|Publication number||US3180328 A|
|Publication date||Apr 27, 1965|
|Filing date||Jun 23, 1964|
|Priority date||Jun 23, 1964|
|Publication number||US 3180328 A, US 3180328A, US-A-3180328, US3180328 A, US3180328A|
|Inventors||Engle John H|
|Original Assignee||Engle John H|
|Export Citation||BiBTeX, EndNote, RefMan|
|Patent Citations (1), Referenced by (7), Classifications (9)|
|External Links: USPTO, USPTO Assignment, Espacenet|
April 1965 J. H. ENGLE 3,180,328
CQNSTRAINING DEVICE FOR ROLLER TAPPETS Filed June 25, '1964 INVENTOR. JOHN H. ENGLE ATTORNEY United States Patent Filed June 23, 19M, Ser. No. 377,213 3 Claims. (Cl. 123-90) This invention relates generally to components employed in internal combustion engines and more particularly, to a novel constraining device for roller tappets useful in high quality internal combustion engines such as used in racing cars.
Conventional tappets are employed to actuate push rods in an internal combustion engine. Towards this end, the tappets are arranged to reciprocate within suitable bores in the engine block. This motion is provided by a cam shaft having cam surfaces circumferentially and axially spaced in such a manner as to actuate the roller tappets and thereby move the push rods in the proper sequence for operating the cylinder valves in the internal combustion engine.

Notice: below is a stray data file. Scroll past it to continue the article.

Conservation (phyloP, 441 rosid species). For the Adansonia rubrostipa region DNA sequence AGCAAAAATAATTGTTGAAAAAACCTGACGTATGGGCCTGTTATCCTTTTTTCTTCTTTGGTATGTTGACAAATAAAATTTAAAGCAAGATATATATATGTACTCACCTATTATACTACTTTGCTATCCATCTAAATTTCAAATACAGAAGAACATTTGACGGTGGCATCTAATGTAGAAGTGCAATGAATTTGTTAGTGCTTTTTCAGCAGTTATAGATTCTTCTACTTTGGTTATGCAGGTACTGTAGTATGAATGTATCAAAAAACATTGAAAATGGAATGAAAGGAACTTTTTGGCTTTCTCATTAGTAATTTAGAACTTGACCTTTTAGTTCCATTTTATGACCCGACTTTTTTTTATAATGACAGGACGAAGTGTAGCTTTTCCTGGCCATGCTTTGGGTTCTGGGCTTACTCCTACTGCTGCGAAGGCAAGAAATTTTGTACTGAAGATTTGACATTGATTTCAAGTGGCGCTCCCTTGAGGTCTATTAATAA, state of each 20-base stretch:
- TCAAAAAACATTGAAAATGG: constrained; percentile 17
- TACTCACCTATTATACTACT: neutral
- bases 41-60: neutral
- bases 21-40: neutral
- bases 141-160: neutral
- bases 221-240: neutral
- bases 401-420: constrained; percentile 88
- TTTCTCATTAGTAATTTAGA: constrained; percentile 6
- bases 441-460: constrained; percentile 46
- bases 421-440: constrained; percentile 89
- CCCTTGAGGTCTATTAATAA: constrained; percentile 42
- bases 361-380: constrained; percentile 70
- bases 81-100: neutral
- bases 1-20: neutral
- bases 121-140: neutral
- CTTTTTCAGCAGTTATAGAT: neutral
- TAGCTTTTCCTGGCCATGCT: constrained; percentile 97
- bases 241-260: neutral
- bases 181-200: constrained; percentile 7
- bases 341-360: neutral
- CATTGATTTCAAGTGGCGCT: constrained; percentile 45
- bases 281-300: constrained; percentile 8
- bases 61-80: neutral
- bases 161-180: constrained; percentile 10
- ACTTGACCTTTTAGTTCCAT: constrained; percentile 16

In most commercial automobile engines, the lower ends of the tappets constitute smoothly rounded surfaces that simply ride on the cam surfaces, there being provided suitable oil lubrication. In higher quality internal combustion engines, such as used in racing or sports cars, it is common practice to employ roller tappets wherein the lower ends of the tappets themselves are provided with rollers for riding on the cam shaft surfaces to provide a smoother action, less friction, and greater accuracy in the actual movements taking place by minimizing wearing of the engaging surfaces. It is with this latter type of tappet that the present invention is concerned.
It has been found that the roller type tappets may tend to rotate within the bores in the engine block after being subjected to their normal reciprocal motion by the cam shaft. When rollers are used, slight rotations of the tappets will misalign the rollers themselves with the direction of motion of the cam surface with the result that some sliding action will take place rather than rolling action. This sliding action is undesirable not only because of friction, but because of resulting wear which may render the motion erratic and inaccurate.
. It is possible, of course, to avoid the above problem by providing a small key in the tappet adapted to fit with in a vertical groove in the engine block bore to constrain the tappet against rotation. This solution, however, requires an expensive machining operation on the engine block.
Since it is common practice for individual themselves.